I denied it of course.  I might tear up when awarding rank to my students, but not about my own test.  I have been in work mode these last few weeks, struggling to fit in personal obligations, staff changes at the school and final training for my test today.  Yes, I have been stressed.  Waking at 2:30am and getting on the computer to work out a new schedule or jot down curriculum ideas.  Spending hours each day training with Master Dring or on my own, trying to get more repetitions in.  I still don’t know what board breaks I’ll be doing.  My self defense demo was put together in an hour on Tuesday.  Many many thanks to Tom Genz, Brady Speers and Surya Cheek for their patience and good humor while I figured out what to do.  I sincerely hope they remember to wear a cup.

I finished the newspaper this morning and allowed myself to think about this evening.  Not the technical parts which I have been obsessing over (moves to the forms, self defense, shadow boxing, board breaks, sparring, conditioning) but the meaning of this test for me.

I found myself drinking coffee on the couch, tears streaming down my face. Thinking about the people that have been with me for the journey.

My first Taekwondo class in 1976.  Carla Griffey was in the class.  Now Carla Hazelwood, she is still part of my life and does all of the beautiful calligraphy on our black belt certificates.   Jim Bottin owned the school and talked me into trying a class.  He is my landlord and is a great resource of knowledge.   Rick Balkin was in the kids classes I used to teach. He will test for Master early next year and is both instructor and friend to me.

Jim Robinson will sit on my judge’s panel tonight. He was my first instructor and tied my black belt on me in 1978.  He inspired me then to push myself, to be tough, to not be satisfied with anything other than my personal best.  He set the example.  I never imagined that he would still be a part of my life 33 years later.

John and Allison Drew will be driving in from Dallas to be on the panel.  Allison will spar with me, as we did when we tested for 4th Dan.   John is now Master Drew;  Allison received her 5th Dan a couple of months ago.  Fellow school owners, but more importantly, friends that I know I can confide in and depend on.

Marcus Roby will be there.  I didn’t know him when he was on staff at Little Rock Martial Arts, but met him shortly after I started training there.    He has taught seminars at my school, driven from Texarkana to work out.  So many lunches and dinners, laughing and talking.

Gerald Garbett.  The “General”.  A fixture at LRMA, he received his 5th two months ago.   Friend.  Confidant.  How many classes, camps, seminars have we done together?  Thirteen years.

My little sister Tracey.  My closest friend.   Now a 4th Dan.  There are no words.

Master Danny Dring will be running the test.  My instructor and friend.   Week in and week out for six years he has put up with me.  One of the toughest men I know, he has an incredible depth of martial arts knowledge.   I’ve been honored to learn from him.   He has also set the example on physical conditioning, the man is crazy.   He was the second phone call when I found out I needed a hip replacement.  I insisted on the same brand of metal hip that he has.  He did all the research for me.  Unfortunately it didn’t make my kicks anything like his.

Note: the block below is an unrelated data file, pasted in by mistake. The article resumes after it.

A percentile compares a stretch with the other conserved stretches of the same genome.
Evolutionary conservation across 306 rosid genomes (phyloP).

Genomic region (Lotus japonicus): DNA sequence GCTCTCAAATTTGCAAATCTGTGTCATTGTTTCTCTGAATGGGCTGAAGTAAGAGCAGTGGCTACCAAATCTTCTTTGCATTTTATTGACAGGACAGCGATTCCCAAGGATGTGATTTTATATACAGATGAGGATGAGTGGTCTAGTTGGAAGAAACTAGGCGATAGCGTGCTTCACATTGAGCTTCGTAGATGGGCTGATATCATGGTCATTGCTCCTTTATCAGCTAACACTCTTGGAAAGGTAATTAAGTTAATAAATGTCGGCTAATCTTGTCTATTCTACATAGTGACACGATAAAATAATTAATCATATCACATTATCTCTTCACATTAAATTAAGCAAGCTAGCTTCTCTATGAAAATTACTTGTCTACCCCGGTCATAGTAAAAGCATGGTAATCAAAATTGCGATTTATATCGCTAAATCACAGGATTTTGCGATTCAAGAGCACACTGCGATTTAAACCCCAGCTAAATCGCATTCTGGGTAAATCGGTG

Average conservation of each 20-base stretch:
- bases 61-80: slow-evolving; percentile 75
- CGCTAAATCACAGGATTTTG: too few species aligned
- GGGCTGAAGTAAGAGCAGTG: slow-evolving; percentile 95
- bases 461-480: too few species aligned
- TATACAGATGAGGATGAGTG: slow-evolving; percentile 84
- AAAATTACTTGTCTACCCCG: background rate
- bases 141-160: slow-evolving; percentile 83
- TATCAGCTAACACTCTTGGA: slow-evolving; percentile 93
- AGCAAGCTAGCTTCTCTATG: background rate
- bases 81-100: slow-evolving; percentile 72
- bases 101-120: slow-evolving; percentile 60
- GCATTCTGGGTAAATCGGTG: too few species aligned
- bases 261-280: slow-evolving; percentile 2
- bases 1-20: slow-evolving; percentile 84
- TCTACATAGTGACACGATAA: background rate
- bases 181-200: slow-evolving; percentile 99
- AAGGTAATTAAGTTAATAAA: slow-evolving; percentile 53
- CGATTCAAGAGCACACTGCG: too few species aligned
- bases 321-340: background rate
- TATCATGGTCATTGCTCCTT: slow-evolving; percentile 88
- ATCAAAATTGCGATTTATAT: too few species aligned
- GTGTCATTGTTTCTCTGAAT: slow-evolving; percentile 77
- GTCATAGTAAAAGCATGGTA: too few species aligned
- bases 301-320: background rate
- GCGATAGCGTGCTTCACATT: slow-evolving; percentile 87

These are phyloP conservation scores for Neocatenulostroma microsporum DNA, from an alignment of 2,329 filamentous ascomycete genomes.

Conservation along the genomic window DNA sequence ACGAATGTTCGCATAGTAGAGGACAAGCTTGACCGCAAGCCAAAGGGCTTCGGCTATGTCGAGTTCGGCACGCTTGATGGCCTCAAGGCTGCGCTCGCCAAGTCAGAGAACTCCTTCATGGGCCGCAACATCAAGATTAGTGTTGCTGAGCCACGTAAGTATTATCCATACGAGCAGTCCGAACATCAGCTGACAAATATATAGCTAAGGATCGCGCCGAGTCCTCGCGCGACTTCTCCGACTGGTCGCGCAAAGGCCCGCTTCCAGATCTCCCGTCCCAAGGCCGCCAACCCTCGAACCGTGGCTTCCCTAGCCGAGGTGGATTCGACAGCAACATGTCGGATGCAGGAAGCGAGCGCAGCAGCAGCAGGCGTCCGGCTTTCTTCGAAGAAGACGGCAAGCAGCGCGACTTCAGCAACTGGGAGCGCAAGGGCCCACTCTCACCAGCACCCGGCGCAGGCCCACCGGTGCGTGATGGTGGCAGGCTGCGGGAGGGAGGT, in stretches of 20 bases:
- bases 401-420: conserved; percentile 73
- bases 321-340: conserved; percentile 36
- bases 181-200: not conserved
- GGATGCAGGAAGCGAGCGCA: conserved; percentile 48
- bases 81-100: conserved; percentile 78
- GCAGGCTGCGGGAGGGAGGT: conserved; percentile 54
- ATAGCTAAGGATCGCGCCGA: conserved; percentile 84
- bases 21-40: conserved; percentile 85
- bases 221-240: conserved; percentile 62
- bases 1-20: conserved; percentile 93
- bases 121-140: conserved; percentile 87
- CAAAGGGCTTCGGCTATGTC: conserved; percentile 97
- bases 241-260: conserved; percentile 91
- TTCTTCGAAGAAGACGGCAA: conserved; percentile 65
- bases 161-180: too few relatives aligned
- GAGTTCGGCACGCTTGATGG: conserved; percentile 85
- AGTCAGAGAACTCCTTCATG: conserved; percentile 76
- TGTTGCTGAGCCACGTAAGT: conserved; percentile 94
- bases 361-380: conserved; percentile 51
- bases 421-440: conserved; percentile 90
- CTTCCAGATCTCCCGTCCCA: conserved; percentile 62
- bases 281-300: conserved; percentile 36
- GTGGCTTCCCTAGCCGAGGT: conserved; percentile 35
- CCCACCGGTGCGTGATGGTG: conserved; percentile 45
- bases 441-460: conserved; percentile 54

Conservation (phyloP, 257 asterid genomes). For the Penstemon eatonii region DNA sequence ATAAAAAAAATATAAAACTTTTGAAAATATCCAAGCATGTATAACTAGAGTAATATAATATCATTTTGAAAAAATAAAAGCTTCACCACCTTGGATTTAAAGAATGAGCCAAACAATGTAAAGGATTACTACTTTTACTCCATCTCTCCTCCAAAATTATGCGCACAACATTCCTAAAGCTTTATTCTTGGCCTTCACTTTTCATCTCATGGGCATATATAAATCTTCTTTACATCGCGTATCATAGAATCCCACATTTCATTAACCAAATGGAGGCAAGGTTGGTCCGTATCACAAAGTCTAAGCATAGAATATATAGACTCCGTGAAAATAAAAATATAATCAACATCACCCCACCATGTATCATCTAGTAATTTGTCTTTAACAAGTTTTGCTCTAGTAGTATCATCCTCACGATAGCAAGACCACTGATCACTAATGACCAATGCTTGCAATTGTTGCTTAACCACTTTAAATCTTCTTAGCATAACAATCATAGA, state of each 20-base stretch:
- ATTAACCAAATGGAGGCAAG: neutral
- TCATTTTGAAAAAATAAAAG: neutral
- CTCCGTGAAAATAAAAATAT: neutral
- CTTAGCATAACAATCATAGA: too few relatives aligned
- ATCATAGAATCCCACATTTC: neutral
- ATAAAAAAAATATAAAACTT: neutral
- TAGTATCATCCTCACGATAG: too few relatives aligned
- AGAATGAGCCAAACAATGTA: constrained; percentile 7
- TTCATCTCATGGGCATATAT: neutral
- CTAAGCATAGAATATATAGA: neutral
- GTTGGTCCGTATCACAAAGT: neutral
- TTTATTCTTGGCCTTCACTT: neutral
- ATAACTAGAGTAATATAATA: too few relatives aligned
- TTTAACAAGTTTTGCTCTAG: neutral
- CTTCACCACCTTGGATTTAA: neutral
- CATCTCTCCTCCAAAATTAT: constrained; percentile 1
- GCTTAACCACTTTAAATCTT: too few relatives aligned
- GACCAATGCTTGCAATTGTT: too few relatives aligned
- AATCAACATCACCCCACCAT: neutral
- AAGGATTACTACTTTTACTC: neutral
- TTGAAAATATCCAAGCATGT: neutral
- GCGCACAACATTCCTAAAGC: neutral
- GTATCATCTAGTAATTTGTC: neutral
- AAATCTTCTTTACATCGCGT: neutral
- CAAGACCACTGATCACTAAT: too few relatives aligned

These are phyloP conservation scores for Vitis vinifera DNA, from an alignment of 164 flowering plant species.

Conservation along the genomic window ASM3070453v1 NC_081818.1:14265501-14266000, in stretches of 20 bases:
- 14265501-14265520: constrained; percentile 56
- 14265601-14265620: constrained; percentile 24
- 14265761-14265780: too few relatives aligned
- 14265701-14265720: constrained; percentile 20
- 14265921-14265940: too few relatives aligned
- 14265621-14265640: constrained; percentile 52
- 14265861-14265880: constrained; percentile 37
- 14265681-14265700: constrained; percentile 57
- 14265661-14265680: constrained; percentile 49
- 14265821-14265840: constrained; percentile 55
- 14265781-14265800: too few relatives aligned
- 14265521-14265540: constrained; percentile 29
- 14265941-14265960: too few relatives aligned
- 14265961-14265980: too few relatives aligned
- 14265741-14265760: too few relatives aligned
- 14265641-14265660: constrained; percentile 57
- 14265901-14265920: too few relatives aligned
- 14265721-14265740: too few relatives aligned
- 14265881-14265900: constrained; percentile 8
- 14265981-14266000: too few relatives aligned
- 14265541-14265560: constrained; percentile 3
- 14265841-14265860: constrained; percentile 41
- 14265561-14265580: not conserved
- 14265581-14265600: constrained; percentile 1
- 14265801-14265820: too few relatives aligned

I could write pages reminiscing about “the old days”.  Too many people to list.  But all of them in my head and heart.

Charles.  Still my friend and supporter.  He cut the boards for my test tonight and even sanded the edges so the board holders could hold tighter.   He has always believed in me, pushed me to be better.  He supported my decision to buy the school, helped set me on the path of whom I am today.

Joseph Jordan.   We were to test together.  Because of his back injuries  I’m doing this alone tonight.  But he will be there.   He has been my friend, my partner.  What an extraordinary young man he is.

My staff.  Jackson and Kailum are the best.

Students and parents.   The reason I do what I do.  When I see the sense of accomplishment and pride on the face of a student, when a parent sends me a note telling me I have changed their child’s life, I know that I am doing what I am meant to do.

My “Peeps”.    Kira, Tracey, Patti, Leslie, Sheri, Jill, Heidi, Jessica.  My go to group of friends for lunch, dinner, “girl’s night out”, talks on the phone or dancing in the living room.   All friends because of martial arts.

Tom Callos and The Ultimate Black Belt Test turned my world upside down. My UBBT team members set the standard.  Tom continues to challenge me to think outside the box. Sometimes I fall flat on my face.  But I know that this year of UBBT has made me a better person and a better martial artist.

Steve.  My rock.   He knows when to push me, and knows when to back off.   He is the calm in the storm.

As I sit here, thinking about this test, it’s like a huge mosaic of faces, names, experiences.   Some are dusty and from the past, others new and shiny.  Martial arts have been part of my life for thirty three years.  I could never have imagined how my life would be changed when I took that first class.  So I’m going to head to the school, walk through the patterns a few more times.  But I know the test really isn’t tonight.  The test has been for the last thirty three years.  And it will continue on Monday.